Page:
A delicious, mysterious goo that oozes from the earth is marketed as the newest dessert sensation. But the tasty treat rots more than teeth when zombie-like snackers who only want to consume more of the strange substance at any cost begin infesting the world.
When a liquor store owner finds a case of "Viper" in his cellar, he decides to sell it to the local hobos at one dollar a bottle, unaware of its true properties. The drinks causes its ... See full summary »
One morning a young man wakes to find a small, disgusting creature has attached itself to the base of his brain stem. The creature gives him a euphoric state of happiness but in return demands human victims.
New York police are bemused by a spate of reports of a giant flying lizard that has been spotted around the rooftops of New York, which they assume to be bogus until the lizard starts to ... See full summary »
Weird yummy goo erupts from the earth and is discovered by a couple of miners. They taste it and decide to market it because it tastes so good. The American public literally eats up the new dessert sensation now known as the Stuff, but, unfortunately, it takes over the brains of those who eat it, turning them into zombie-like creatures with no will to do anything but eat more of the bizarre substance by any means. It is up to ex-FBI agent David Rutherford and a kid named Jason to stop the spread of the mind-devouring dessert. Written by
Josh Pasnak <email@example.com>
WARNING! If you see The Stuff in stores... call the police. If you have it in your home... don't touch it...get out. The Stuff is a product of nature... a deadly living organism. It is addictive and destructive. It can overcome your mind and take over your body... and nothing can stop it. See more »
According to audio commentary on the 2000 Anchor Bay DVD, the scene in the motel where the Stuff comes out of the mattress and pillows and attacks the man on the wall and ceiling was shot in a room that could turn upside down, allowing the Stuff to move up and down the wall. It was exactly the same room used in A Nightmare on Elm Street (1984) when Johnny Depp's character Glen is sucked into his bed and his blood is regurgitated back out onto the ceiling. See more »
In the scene at the Stuff factory, they stumble across a room full of Stuffies dressed in yellow, lying on the floor. In the shot directly after Jason says "Whatever was inside of them must have just taken off," the camera pans around all of the Stuffies, who all have their mouths open and tongues sticking out. The actor at the top of the screen (the farthest from camera) is wiggling his mouth and tongue rapidly, indicating that not only he is very much alive, but quite likely didn't even hear the director's call of action. See more »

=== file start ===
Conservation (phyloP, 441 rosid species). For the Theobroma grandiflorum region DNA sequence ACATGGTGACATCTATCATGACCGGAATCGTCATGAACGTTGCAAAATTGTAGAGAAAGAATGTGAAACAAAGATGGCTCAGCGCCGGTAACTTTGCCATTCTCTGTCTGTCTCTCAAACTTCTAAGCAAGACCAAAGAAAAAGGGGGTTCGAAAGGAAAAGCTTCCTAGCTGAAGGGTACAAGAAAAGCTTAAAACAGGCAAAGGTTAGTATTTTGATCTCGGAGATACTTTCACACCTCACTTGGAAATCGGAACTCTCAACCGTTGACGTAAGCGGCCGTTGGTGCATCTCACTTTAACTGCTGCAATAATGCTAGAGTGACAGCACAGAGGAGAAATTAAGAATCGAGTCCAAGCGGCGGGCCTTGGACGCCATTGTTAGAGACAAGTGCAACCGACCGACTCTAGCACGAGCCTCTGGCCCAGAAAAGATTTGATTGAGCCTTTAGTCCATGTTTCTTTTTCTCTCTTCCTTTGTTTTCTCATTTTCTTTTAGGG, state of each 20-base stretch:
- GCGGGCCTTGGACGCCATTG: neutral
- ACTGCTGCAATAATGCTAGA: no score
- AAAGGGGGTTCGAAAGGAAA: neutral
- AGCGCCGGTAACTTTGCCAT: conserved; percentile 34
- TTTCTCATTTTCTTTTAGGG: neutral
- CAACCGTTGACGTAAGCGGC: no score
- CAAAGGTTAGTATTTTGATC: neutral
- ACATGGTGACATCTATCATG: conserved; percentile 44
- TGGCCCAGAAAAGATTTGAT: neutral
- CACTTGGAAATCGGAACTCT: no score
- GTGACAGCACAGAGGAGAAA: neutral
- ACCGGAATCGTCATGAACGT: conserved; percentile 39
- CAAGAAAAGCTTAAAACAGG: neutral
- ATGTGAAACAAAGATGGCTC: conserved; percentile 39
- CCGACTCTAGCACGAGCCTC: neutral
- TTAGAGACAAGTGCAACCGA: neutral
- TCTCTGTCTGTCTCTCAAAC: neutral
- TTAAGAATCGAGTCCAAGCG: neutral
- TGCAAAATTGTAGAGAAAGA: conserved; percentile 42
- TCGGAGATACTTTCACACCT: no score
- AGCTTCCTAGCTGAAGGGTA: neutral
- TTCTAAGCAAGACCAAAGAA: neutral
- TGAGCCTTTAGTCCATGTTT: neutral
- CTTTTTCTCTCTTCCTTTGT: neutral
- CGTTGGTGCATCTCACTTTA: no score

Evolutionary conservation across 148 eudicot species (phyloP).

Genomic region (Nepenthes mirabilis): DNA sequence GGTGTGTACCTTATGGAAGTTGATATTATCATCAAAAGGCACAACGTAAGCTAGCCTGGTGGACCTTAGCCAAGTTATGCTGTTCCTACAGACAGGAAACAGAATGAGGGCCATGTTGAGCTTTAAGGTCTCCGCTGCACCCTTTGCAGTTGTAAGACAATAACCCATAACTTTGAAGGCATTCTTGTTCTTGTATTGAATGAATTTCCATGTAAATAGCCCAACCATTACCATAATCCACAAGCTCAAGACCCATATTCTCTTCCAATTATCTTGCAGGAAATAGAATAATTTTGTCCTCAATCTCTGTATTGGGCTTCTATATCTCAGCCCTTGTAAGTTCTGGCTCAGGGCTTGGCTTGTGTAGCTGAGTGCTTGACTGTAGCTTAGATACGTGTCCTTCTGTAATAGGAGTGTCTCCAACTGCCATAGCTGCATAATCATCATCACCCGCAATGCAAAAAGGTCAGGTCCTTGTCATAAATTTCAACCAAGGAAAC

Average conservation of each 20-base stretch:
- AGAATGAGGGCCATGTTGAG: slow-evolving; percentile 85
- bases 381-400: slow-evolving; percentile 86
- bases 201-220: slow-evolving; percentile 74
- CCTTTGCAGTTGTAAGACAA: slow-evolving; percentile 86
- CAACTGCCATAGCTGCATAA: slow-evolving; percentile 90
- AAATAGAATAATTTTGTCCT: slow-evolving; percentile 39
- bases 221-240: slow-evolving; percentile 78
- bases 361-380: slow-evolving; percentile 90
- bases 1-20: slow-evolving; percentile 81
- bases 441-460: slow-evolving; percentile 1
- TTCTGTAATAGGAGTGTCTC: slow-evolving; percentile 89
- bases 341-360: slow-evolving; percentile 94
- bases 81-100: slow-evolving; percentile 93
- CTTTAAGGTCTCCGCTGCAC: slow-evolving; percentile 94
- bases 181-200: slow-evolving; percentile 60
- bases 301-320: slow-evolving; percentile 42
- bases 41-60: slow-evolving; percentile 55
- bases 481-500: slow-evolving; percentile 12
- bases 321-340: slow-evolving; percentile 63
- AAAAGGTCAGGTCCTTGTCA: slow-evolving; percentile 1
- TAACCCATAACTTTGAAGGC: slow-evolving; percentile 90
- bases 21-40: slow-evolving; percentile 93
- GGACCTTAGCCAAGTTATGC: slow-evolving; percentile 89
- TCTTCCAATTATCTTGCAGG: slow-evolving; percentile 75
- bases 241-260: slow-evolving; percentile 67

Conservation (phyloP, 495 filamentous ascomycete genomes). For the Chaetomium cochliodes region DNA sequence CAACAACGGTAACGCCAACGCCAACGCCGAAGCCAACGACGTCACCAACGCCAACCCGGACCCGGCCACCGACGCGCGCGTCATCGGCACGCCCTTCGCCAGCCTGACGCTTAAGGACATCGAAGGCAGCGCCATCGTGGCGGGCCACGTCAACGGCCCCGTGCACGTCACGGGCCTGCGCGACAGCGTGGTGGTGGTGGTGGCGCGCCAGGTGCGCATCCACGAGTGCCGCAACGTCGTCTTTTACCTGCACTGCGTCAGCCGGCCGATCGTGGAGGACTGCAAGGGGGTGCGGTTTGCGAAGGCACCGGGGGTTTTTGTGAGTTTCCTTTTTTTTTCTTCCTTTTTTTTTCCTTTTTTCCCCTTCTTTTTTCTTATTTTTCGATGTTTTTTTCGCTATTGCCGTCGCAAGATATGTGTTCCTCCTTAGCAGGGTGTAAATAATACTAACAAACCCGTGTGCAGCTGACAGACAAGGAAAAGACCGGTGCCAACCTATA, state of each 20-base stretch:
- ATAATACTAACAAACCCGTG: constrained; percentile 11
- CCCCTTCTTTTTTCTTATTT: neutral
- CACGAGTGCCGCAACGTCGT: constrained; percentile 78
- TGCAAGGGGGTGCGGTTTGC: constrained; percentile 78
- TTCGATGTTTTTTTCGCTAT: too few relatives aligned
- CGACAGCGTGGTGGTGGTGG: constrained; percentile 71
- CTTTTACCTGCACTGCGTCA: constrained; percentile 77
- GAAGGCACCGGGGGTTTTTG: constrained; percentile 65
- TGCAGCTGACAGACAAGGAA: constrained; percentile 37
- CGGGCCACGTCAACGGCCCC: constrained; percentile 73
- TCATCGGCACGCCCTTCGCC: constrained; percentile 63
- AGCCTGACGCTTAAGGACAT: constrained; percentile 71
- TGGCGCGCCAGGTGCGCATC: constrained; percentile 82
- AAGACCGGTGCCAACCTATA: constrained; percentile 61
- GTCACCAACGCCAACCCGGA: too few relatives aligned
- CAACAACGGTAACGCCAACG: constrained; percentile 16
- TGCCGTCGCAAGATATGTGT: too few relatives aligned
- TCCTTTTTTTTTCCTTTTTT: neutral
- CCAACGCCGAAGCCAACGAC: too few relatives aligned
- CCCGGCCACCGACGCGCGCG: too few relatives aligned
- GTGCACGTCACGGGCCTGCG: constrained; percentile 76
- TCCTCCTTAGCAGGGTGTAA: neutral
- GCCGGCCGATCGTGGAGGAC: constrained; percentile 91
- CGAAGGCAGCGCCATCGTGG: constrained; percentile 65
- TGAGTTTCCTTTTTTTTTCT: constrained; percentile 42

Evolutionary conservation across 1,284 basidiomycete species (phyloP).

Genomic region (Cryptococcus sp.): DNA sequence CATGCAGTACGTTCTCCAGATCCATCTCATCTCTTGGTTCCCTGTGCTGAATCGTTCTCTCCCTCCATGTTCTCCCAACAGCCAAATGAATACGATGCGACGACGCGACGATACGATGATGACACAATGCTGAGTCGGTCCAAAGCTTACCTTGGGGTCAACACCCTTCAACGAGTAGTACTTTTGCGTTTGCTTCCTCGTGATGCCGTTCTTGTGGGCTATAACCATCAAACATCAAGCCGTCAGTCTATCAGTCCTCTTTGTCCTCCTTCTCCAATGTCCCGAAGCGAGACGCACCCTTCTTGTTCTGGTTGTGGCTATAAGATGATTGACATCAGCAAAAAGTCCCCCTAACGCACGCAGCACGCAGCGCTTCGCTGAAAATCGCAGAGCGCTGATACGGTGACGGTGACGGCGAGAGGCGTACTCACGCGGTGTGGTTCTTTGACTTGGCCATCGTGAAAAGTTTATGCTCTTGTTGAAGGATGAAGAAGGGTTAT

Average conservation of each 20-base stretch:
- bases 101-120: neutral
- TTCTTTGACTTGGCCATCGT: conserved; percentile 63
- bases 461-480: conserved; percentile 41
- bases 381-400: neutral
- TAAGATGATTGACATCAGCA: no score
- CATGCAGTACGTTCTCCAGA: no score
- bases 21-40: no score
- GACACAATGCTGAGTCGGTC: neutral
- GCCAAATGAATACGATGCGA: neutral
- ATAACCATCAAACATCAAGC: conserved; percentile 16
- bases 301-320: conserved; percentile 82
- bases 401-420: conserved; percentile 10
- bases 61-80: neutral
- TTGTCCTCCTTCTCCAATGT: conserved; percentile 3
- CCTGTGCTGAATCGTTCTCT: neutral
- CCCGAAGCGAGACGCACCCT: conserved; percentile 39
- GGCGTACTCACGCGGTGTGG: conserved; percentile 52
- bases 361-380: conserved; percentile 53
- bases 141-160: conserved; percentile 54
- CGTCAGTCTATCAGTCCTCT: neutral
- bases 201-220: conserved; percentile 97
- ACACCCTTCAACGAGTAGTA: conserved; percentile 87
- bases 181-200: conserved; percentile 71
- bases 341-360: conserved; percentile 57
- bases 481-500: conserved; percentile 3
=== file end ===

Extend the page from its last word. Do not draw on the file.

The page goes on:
Larry Cohen Delivers a Scathing Satire of Business and Consumerism
Writer and director Larry Cohen does what he does best... we are brought a story of real-life American values, twisted into horror to tell us what we may already know but simply do not realize. Consumers will buy anything that is popular, regardless of how awful it is. And big business will sell anything for a profit even if it is harmful... and pretty much no one will stop it.
As far as the story goes, it is a pretty good one: ice cream salesmen want to stop their rival, the maker of The Stuff. So they hire Mo Rutherford (Cohen regular Michael Moriarty), former FBI agent and current industrial spy. Even without the horror aspects (which borrow very heavily from "The Blob") or the social commentary, the story itself is pretty good and Moriarty (multiple award winner) is the same guy we have come to love from "It's Alive III" and "Q".
Actually, Moriarty's presence in Cohen's films is always something of a mystery for me. Moriarty, as many know, is also a very conservative commentator, sometimes even bordering on racism with his critique of the Muslim and Arab world. For such a pro-Republican opinion to act out a role that criticizes business (the Republican cornerstone) and the wealthy is seemingly contradictory. But maybe this is the proof of just how great his acting really is.
The special effects are pretty decent. A few scenes are cheesy, and you can tell shots are layered... but the hotel room scene (where they use the spinning room from "Nightmare on Elm Street") is awesome, and even in general you have to hand it to them for making a very lifelike creature from what looks to be nothing more than spoiled egg nog (but probably not as tasty).
Any Larry Cohen fan is going to like this, and even by mainstream horror standards it is pretty good. It is a b-movie, but not nearly as "b" as some of the films he pumps out. As I have said, underneath it all is just a retelling of "The Blob" (noticeably released before the remake with Shawnee Smith came out). I give it my endorsement. You used to be able to find cheap copies at Walgreens and I imagine it has not gone up in price much since then, so there is no reason not to have this in your collection between "American Beauty" and "Gone With the Wind".
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